The Jungfrau (German: "maiden/virgin") is one of the main summits in the Bernese Alps, situated between the cantons of Valais and Bern in Switzerland. Together with the Eiger and Mönch, the Jungfrau forms a massive wall overlooking the Bernese Oberland and is considered one of the most emblematic sights of the Swiss Alps.
The summit was first reached on 3 August 3 1811 by the Meyer brothers of Aarau and two chamois hunters from Valais. The ascent followed a long expedition over the glaciers and high passes of the Bernese Alps. It was not until 1865 that a more direct route on the northern side was opened.
The construction of the Jungfraujoch railway east of the summit in the early 20th century made the area one of the most-visited places in the Alps. Along with the Aletsch Glacier to the south, the Jungfrau is part of the Jungfrau-Aletsch Protected Area, which was declared a World Heritage Site in 2001.
Jungfraujoch and tourism :
Once difficult to access, the Jungfraubahn cog railway now goes to the Jungfraujoch railway station at 3,454 m (11,332 ft), the highest in Europe. The Jungfraujoch is the lowest pass between the Jungfrau and Mönch.
In 1893 Adolf Guyer-Zeller conceived of the idea for a railway tunnel to the Jungfraujoch to make the glaciated areas on the south more accessible. The building of the tunnel took 16 years and the summit station was not opened before 1912. The goal was in fact to reach the summit of the Jungfrau with an elevator from the highest railway station inside the mountain. The complete project was not realized because of the outbreak of the World War I.
The train into the mountain leaves from Kleine Scheidegg, which can be reached by trains from Grindelwald and Lauterbrunnen via Wengen. The train enters the tunnel running eastward through the Eiger shortly above Kleine Scheidegg. Before arriving at the Jungfraujoch, it stops for a few minutes at two other stations, Eigerwand (on the north face of the Eiger) and Eismeer (on the south side), where passengers can see through the holes excavated from the mountain. The journey from Kleine Scheidegg to Jungfraujoch takes approximately 50 minutes including the stops; the downhill return journey taking only 35 minutes.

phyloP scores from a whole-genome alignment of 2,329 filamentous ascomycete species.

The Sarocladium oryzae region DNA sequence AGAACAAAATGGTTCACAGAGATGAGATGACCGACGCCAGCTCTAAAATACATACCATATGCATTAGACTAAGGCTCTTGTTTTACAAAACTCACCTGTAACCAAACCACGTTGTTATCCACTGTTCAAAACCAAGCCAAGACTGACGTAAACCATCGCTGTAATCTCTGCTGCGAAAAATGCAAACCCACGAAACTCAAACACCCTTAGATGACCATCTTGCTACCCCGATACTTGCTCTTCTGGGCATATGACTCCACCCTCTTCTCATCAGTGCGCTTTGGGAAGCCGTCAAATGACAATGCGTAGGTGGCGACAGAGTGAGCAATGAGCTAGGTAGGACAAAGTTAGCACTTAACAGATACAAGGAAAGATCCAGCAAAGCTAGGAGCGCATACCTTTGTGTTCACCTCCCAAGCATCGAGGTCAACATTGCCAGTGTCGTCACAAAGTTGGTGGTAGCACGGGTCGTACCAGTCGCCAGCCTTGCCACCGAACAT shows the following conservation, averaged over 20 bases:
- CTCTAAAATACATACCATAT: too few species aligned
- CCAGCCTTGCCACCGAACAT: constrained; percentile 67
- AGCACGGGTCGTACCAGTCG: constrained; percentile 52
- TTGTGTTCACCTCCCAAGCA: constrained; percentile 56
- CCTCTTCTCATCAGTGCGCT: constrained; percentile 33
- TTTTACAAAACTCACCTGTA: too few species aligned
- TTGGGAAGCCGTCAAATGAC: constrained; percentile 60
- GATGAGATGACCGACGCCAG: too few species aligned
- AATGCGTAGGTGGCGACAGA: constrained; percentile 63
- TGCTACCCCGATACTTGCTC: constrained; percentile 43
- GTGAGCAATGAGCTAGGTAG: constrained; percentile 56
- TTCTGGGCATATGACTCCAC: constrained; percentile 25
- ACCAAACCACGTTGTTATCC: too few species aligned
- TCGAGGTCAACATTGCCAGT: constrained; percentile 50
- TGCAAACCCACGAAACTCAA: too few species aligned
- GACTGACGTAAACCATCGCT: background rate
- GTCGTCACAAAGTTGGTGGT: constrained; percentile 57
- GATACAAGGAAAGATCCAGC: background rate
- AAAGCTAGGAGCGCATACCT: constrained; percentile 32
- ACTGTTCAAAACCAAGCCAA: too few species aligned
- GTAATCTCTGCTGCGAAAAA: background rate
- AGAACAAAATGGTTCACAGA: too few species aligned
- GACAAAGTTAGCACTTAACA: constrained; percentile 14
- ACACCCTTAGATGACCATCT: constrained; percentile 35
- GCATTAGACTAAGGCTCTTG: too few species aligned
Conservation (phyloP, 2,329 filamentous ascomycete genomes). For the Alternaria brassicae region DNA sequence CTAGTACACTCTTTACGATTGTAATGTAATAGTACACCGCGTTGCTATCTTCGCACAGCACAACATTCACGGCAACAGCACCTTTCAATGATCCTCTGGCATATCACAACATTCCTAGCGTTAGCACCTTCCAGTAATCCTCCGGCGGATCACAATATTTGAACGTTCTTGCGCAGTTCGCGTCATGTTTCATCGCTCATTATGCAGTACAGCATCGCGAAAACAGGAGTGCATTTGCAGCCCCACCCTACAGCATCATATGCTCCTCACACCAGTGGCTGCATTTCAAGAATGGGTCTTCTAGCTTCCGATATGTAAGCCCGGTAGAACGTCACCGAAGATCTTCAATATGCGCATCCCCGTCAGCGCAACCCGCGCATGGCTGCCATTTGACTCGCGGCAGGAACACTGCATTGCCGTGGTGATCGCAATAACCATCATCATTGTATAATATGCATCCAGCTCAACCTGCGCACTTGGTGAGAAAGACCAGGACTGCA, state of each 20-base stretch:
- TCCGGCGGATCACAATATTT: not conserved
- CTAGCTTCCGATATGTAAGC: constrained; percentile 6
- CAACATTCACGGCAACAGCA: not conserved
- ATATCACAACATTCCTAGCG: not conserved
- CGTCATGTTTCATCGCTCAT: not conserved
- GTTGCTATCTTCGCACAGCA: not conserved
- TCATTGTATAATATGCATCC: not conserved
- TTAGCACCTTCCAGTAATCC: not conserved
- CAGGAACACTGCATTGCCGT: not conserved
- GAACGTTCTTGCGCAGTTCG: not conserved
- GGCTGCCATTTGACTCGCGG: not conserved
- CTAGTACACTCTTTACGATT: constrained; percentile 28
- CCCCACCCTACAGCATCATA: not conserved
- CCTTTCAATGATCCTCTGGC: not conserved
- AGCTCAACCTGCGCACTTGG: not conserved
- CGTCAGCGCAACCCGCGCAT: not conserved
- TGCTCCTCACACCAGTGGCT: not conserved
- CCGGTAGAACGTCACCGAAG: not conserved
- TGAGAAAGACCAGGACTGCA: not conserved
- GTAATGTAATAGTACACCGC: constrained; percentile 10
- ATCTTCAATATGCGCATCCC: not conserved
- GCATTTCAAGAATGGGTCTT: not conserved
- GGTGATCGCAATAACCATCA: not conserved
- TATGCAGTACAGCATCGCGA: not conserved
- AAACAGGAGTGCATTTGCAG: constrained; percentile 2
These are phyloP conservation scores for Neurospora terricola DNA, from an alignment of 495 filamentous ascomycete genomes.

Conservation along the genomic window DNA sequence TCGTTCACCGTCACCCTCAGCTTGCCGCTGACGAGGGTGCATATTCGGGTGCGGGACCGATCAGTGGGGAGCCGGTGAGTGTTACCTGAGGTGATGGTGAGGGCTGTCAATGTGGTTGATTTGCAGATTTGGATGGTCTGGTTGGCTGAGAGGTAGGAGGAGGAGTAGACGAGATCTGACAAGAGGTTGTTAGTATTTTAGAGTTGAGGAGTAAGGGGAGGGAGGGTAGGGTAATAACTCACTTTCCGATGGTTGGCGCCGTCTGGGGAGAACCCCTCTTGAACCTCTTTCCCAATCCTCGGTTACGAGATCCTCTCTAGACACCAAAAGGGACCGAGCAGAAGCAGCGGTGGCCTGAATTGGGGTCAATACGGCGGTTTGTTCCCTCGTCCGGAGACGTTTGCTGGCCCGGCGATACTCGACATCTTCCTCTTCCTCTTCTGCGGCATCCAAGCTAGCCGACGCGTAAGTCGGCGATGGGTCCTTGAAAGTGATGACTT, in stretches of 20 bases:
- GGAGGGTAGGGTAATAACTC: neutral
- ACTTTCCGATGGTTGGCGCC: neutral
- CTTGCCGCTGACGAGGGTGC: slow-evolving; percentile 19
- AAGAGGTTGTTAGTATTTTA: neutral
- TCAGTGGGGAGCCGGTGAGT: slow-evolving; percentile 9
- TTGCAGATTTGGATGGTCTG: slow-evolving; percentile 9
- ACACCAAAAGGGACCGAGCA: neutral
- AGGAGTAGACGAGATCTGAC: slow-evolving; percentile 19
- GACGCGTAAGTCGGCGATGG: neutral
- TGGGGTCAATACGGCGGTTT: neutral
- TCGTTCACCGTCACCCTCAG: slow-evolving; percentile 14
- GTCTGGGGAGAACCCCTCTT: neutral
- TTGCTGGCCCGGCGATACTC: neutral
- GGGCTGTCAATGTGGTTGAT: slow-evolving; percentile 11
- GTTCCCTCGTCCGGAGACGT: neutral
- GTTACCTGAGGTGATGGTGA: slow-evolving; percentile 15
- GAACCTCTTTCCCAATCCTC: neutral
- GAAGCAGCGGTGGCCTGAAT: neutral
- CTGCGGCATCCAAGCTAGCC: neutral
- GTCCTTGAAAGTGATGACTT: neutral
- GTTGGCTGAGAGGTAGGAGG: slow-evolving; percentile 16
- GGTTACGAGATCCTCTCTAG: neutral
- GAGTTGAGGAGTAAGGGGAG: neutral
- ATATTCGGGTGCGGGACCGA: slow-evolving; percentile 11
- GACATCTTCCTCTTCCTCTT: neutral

A large complex of tunnels and buildings has been constructed at the Jungfraujoch, mostly into the south side of the Mönch. There is a hotel, two restaurants, an observatory, a research station, a small cinema, a ski school, and the "Ice Palace", a collection of elaborate ice sculptures. Another tunnel leads outside to a flat, snow-covered area, where one can walk around and look down to the Konkordiaplatz and the Aletsch Glacier, as well as the surrounding mountains.
Climbing routes :
The normal route follows the traces of the first climbers, but the long approach on the Aletsch Glacier is no longer necessary. From the area of the Jungfraujoch the route to the summit takes only a few hours. Most climbers start from the Mönchsjoch Hut. After a traverse of the Jungfraufirn the route heads to the Rottalsattel (3,885 m), from where the southern ridge leads to the Jungfrau. It is not considered a very difficult climb but it can be dangerous on the upper section above the Rottalsattel, where most of the accidents happen. The use of the Jungfrau railway can cause some acclimatization troubles as the difference of altitude between the railway stations of Interlaken and Jungfraujoch is almost 3 km.